Although landed property down to late times was in the hands of an hereditary class, which probably had kept many Nordic characteristics, yet this, too, falls in the late times into the hands of the moneyed wealth of the towns. It would seem that, in the financial world of the cities of Greece and Rome in their decay, men with Hither Asiatic features were often met with. The Hither Asiatic race, indeed, has commonly a special gift for trade and the knowledge of men. Gregory of Tours (d. 594) mentions the Jewish and Syrian traders that went about in Gaul; and Jews and Syrians are just those nations with a strong Hither Asiatic strain (cp., too, Fig. 240).

The end of Greece, as of Rome, is marked by the want of outstanding men: Nordic blood has mostly run dry. The end of Greece and of Rome alike is marked by the more or less invisible domination of various financiers, by the mob-mind characterizing the more and more degenerate, more and more racially mixed people, finally by a slow dying out of whole regions. The records of antiquity speak of the ruin of formerly populous towns; the Mediterranean lands were exhausted. It was only the descendants of slaves from the farthest parts of the world that did not feel disgust. Thousands of men, and those without doubt the loftiest minded, eagerly entered the monkhood of the growing Christianity, turned away from this decaying world, and died without offspring. The 'fall' had come.

And so the history was bound to end of all Nordic-led peoples once they had in their progress taken a direction that led to the disappearance of the Nordic element. The process was bound to be speedier in those peoples who once for all had been cut off from the original Nordic region. Hindus, Hellenes, Persians, Romans, and some of the Kelts were, owing to the area they occupied, cut off from the main body of Nordic peoples, that had to stay in the German area, near the original home. A renewal of the Nordic blood within these southern peoples was impossible.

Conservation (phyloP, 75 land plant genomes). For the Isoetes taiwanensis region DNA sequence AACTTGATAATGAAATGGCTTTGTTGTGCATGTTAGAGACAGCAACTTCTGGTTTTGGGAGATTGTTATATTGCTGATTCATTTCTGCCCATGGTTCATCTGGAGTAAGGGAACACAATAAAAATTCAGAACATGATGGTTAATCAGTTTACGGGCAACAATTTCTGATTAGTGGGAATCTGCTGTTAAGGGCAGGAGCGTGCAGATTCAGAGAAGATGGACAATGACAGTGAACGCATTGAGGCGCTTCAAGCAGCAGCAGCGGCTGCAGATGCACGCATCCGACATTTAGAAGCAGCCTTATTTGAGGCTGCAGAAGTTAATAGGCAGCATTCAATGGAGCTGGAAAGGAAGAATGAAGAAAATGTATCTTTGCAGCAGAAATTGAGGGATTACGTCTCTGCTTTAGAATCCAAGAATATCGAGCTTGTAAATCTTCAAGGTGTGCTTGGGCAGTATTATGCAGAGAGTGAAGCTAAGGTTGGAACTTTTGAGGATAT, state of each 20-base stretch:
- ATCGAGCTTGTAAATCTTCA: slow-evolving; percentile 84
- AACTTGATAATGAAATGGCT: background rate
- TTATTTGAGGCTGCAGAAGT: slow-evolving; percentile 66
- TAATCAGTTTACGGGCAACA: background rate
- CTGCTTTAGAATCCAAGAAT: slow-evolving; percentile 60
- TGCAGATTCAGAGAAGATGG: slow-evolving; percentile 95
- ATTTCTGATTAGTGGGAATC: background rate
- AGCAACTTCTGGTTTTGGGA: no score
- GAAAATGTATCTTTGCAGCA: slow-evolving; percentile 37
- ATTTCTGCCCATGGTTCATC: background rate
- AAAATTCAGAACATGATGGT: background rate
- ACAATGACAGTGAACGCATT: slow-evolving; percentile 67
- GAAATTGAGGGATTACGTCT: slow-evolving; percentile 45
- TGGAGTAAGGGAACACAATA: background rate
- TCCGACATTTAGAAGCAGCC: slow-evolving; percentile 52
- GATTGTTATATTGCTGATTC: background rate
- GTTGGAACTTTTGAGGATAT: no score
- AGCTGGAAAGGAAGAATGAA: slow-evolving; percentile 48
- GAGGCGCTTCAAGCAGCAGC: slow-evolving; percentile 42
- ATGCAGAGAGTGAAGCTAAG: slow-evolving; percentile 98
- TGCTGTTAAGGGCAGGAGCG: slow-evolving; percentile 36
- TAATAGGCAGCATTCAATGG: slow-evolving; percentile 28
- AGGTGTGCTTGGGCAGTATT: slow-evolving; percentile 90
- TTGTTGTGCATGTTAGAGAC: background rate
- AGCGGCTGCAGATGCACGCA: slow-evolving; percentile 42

When we survey the fall in each case of the great empires and creative cultures from India to the West, this much is always clearly to be seen: that every 'fall' of a people of Indo-European speech is brought about through the running dry of the blood of the creative, the Nordic race.

A book is much spoken of now in Germany and Europe: Oswald Spengler's Der Untergang des Abendlandes. In his book Spengler has examined into all the signs of the decay of the great cultures; but the cause -- the exhaustion of Nordic blood in the peoples in question -- Spengler has not seen. It is worth while here to examine Spengler's statements in the light of racial science.